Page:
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Click the #SamsungM8 tag on TikTok and you’ll find results filled with young Gen-Zers and zillennials sitting at aesthetic desk setups loaded with every piece of pastel desk tech. It’s all tied together by the minimalist and stylish 32-inch display from Samsung, which hit store shelves in spring 2022 after debuting at the Consumer Electronics Show in January of this year. Samsung promises you can use its fashionable panel as both a TV and computer peripheral. While it performs each task admirably on its own, it has some trouble in the transitions. For an expensive device, using the quirky Samsung M8 monitor might be a high price to pay for a TV-meets-display.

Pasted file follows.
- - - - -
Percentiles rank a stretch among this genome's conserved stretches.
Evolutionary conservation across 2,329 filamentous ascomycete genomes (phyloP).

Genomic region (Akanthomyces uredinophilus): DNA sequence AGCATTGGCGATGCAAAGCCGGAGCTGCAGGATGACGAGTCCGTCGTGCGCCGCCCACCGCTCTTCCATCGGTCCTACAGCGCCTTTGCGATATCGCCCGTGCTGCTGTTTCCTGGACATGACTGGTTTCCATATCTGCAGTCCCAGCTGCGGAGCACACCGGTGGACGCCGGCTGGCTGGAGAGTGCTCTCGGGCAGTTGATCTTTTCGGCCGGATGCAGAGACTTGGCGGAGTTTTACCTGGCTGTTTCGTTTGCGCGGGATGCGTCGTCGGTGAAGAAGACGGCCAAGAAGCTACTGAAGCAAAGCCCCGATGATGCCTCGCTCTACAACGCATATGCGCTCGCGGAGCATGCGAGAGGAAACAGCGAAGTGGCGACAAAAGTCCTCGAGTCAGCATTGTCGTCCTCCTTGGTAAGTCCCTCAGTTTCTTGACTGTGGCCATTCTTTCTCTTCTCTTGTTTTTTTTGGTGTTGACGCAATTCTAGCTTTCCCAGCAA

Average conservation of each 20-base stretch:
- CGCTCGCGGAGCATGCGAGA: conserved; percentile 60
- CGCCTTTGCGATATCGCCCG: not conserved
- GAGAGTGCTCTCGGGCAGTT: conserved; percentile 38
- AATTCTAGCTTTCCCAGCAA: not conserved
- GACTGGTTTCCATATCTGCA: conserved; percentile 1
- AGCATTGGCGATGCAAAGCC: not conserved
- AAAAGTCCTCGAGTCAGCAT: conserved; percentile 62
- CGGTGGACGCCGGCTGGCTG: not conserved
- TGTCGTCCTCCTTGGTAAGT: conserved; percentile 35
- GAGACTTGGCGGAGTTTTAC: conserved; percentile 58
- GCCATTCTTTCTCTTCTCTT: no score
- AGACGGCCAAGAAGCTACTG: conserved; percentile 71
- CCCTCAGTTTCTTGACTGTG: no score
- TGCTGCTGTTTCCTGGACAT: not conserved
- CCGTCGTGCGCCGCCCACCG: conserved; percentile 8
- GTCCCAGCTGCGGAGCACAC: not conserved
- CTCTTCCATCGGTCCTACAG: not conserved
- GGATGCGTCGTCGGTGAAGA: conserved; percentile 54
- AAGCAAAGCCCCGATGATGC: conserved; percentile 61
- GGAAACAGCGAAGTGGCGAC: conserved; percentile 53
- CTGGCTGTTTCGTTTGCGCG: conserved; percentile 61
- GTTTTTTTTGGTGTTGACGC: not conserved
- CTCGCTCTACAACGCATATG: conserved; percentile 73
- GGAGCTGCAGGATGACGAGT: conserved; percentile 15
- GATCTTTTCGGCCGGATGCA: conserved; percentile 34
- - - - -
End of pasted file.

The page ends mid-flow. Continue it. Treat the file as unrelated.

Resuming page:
The Samsung M8 monitor’s design
The Samsung M8 looks like a cousin of Apple’s 24-inch iMac or its high-end 27-inch Studio Display. It comes in four colors—warm white, spring green, sunset pink, and daylight blue, with the latter three colors costing you an extra $30. The front of the 16:9 UHD display includes small bezels and a thin display that make it as compact as possible for a display with this much screen real estate.
The back of the display features white plastic embossed with a houndstooth-like pattern and a raised “Samsung” logo, a port for the removable SlimFit camera, two USB-C ports (including one that supports 65W charging for a connected device), and a mini HDMI port. The M8 also comes with a power brick with power cable, a mini HDMI to HDMI cable, a USB-C to USB-C cable, the M8’s slim white remote that charges via USB-C, and the SlimFit camera.
I received the white color based on personal preference. I stand by that decision since the green, pink, and blue colors are only featured on the front display and stand. The monitor’s included stand can’t pivot, but it does feature a 5-inch height adjustment and a decent amount of tilt, letting you shift the screen from -15 degrees to 2.5 degrees.